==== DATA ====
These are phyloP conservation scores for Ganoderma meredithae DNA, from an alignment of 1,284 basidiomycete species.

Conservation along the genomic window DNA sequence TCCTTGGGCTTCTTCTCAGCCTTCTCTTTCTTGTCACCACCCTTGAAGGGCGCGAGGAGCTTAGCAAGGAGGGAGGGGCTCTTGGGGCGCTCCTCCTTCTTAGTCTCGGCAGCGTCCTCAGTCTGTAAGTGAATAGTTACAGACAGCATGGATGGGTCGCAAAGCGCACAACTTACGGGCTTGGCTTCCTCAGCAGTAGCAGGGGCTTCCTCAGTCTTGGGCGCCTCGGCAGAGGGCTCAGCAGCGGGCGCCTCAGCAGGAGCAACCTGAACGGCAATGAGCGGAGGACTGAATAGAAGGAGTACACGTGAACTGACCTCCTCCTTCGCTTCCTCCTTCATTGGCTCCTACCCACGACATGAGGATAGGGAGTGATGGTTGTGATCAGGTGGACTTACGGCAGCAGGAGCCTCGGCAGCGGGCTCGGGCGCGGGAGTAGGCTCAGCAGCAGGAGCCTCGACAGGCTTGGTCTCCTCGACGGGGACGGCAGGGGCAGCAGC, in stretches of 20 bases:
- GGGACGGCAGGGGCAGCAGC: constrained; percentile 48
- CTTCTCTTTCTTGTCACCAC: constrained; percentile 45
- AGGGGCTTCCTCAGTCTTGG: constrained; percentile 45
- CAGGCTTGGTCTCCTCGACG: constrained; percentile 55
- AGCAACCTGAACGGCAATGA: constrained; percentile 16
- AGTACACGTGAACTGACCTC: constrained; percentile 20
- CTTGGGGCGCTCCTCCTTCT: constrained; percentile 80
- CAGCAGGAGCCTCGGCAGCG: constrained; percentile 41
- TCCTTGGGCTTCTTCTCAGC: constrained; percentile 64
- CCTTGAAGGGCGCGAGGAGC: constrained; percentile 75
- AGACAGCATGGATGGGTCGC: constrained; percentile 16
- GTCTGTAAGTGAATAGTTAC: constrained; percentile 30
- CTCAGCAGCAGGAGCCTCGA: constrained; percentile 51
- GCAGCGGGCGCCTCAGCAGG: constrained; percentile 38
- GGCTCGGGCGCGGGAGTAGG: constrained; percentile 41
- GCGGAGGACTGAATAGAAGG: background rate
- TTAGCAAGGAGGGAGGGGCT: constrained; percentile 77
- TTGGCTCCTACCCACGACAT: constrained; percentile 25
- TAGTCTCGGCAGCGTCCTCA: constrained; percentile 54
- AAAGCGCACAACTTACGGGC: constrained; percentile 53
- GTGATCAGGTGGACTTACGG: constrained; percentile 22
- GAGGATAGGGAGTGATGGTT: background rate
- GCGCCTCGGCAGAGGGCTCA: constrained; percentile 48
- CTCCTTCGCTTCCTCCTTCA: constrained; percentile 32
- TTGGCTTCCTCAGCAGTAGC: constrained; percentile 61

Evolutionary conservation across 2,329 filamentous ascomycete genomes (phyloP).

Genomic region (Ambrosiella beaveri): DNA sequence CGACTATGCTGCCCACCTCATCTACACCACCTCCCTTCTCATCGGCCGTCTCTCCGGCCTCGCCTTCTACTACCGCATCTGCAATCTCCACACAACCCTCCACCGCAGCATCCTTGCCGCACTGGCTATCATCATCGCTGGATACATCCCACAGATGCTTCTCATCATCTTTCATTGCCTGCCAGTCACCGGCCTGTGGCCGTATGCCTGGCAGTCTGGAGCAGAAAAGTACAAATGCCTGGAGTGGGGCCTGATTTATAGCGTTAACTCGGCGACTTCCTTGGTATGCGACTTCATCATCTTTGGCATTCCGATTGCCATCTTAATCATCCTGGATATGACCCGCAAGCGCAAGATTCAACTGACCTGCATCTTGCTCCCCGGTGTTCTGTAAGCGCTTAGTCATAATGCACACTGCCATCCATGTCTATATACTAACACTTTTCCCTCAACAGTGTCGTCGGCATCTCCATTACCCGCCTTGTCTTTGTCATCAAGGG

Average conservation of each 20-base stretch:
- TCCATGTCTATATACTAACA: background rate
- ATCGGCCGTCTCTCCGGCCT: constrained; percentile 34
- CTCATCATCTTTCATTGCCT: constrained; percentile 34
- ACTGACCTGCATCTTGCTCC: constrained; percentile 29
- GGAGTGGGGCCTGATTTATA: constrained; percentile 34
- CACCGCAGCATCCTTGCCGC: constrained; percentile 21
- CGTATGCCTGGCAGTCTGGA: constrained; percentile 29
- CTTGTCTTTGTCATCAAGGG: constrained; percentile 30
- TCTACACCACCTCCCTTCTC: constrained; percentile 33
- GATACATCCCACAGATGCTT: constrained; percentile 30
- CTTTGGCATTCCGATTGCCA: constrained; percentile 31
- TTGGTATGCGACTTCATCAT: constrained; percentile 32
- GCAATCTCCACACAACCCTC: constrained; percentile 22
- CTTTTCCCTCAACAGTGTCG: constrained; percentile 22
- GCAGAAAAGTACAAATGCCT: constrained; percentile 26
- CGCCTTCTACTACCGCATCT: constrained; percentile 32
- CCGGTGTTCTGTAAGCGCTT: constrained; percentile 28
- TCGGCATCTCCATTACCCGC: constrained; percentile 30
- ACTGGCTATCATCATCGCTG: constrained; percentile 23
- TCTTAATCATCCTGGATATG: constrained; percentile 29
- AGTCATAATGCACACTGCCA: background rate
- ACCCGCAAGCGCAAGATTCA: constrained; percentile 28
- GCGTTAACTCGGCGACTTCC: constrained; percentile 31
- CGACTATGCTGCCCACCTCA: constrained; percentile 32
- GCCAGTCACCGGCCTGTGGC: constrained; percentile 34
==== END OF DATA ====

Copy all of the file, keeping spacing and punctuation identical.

These are phyloP conservation scores for Ganoderma meredithae DNA, from an alignment of 1,284 basidiomycete species.

Conservation along the genomic window DNA sequence TCCTTGGGCTTCTTCTCAGCCTTCTCTTTCTTGTCACCACCCTTGAAGGGCGCGAGGAGCTTAGCAAGGAGGGAGGGGCTCTTGGGGCGCTCCTCCTTCTTAGTCTCGGCAGCGTCCTCAGTCTGTAAGTGAATAGTTACAGACAGCATGGATGGGTCGCAAAGCGCACAACTTACGGGCTTGGCTTCCTCAGCAGTAGCAGGGGCTTCCTCAGTCTTGGGCGCCTCGGCAGAGGGCTCAGCAGCGGGCGCCTCAGCAGGAGCAACCTGAACGGCAATGAGCGGAGGACTGAATAGAAGGAGTACACGTGAACTGACCTCCTCCTTCGCTTCCTCCTTCATTGGCTCCTACCCACGACATGAGGATAGGGAGTGATGGTTGTGATCAGGTGGACTTACGGCAGCAGGAGCCTCGGCAGCGGGCTCGGGCGCGGGAGTAGGCTCAGCAGCAGGAGCCTCGACAGGCTTGGTCTCCTCGACGGGGACGGCAGGGGCAGCAGC, in stretches of 20 bases:
- GGGACGGCAGGGGCAGCAGC: constrained; percentile 48
- CTTCTCTTTCTTGTCACCAC: constrained; percentile 45
- AGGGGCTTCCTCAGTCTTGG: constrained; percentile 45
- CAGGCTTGGTCTCCTCGACG: constrained; percentile 55
- AGCAACCTGAACGGCAATGA: constrained; percentile 16
- AGTACACGTGAACTGACCTC: constrained; percentile 20
- CTTGGGGCGCTCCTCCTTCT: constrained; percentile 80
- CAGCAGGAGCCTCGGCAGCG: constrained; percentile 41
- TCCTTGGGCTTCTTCTCAGC: constrained; percentile 64
- CCTTGAAGGGCGCGAGGAGC: constrained; percentile 75
- AGACAGCATGGATGGGTCGC: constrained; percentile 16
- GTCTGTAAGTGAATAGTTAC: constrained; percentile 30
- CTCAGCAGCAGGAGCCTCGA: constrained; percentile 51
- GCAGCGGGCGCCTCAGCAGG: constrained; percentile 38
- GGCTCGGGCGCGGGAGTAGG: constrained; percentile 41
- GCGGAGGACTGAATAGAAGG: background rate
- TTAGCAAGGAGGGAGGGGCT: constrained; percentile 77
- TTGGCTCCTACCCACGACAT: constrained; percentile 25
- TAGTCTCGGCAGCGTCCTCA: constrained; percentile 54
- AAAGCGCACAACTTACGGGC: constrained; percentile 53
- GTGATCAGGTGGACTTACGG: constrained; percentile 22
- GAGGATAGGGAGTGATGGTT: background rate
- GCGCCTCGGCAGAGGGCTCA: constrained; percentile 48
- CTCCTTCGCTTCCTCCTTCA: constrained; percentile 32
- TTGGCTTCCTCAGCAGTAGC: constrained; percentile 61

Evolutionary conservation across 2,329 filamentous ascomycete genomes (phyloP).

Genomic region (Ambrosiella beaveri): DNA sequence CGACTATGCTGCCCACCTCATCTACACCACCTCCCTTCTCATCGGCCGTCTCTCCGGCCTCGCCTTCTACTACCGCATCTGCAATCTCCACACAACCCTCCACCGCAGCATCCTTGCCGCACTGGCTATCATCATCGCTGGATACATCCCACAGATGCTTCTCATCATCTTTCATTGCCTGCCAGTCACCGGCCTGTGGCCGTATGCCTGGCAGTCTGGAGCAGAAAAGTACAAATGCCTGGAGTGGGGCCTGATTTATAGCGTTAACTCGGCGACTTCCTTGGTATGCGACTTCATCATCTTTGGCATTCCGATTGCCATCTTAATCATCCTGGATATGACCCGCAAGCGCAAGATTCAACTGACCTGCATCTTGCTCCCCGGTGTTCTGTAAGCGCTTAGTCATAATGCACACTGCCATCCATGTCTATATACTAACACTTTTCCCTCAACAGTGTCGTCGGCATCTCCATTACCCGCCTTGTCTTTGTCATCAAGGG

Average conservation of each 20-base stretch:
- TCCATGTCTATATACTAACA: background rate
- ATCGGCCGTCTCTCCGGCCT: constrained; percentile 34
- CTCATCATCTTTCATTGCCT: constrained; percentile 34
- ACTGACCTGCATCTTGCTCC: constrained; percentile 29
- GGAGTGGGGCCTGATTTATA: constrained; percentile 34
- CACCGCAGCATCCTTGCCGC: constrained; percentile 21
- CGTATGCCTGGCAGTCTGGA: constrained; percentile 29
- CTTGTCTTTGTCATCAAGGG: constrained; percentile 30
- TCTACACCACCTCCCTTCTC: constrained; percentile 33
- GATACATCCCACAGATGCTT: constrained; percentile 30
- CTTTGGCATTCCGATTGCCA: constrained; percentile 31
- TTGGTATGCGACTTCATCAT: constrained; percentile 32
- GCAATCTCCACACAACCCTC: constrained; percentile 22
- CTTTTCCCTCAACAGTGTCG: constrained; percentile 22
- GCAGAAAAGTACAAATGCCT: constrained; percentile 26
- CGCCTTCTACTACCGCATCT: constrained; percentile 32
- CCGGTGTTCTGTAAGCGCTT: constrained; percentile 28
- TCGGCATCTCCATTACCCGC: constrained; percentile 30
- ACTGGCTATCATCATCGCTG: constrained; percentile 23
- TCTTAATCATCCTGGATATG: constrained; percentile 29
- AGTCATAATGCACACTGCCA: background rate
- ACCCGCAAGCGCAAGATTCA: constrained; percentile 28
- GCGTTAACTCGGCGACTTCC: constrained; percentile 31
- CGACTATGCTGCCCACCTCA: constrained; percentile 32
- GCCAGTCACCGGCCTGTGGC: constrained; percentile 34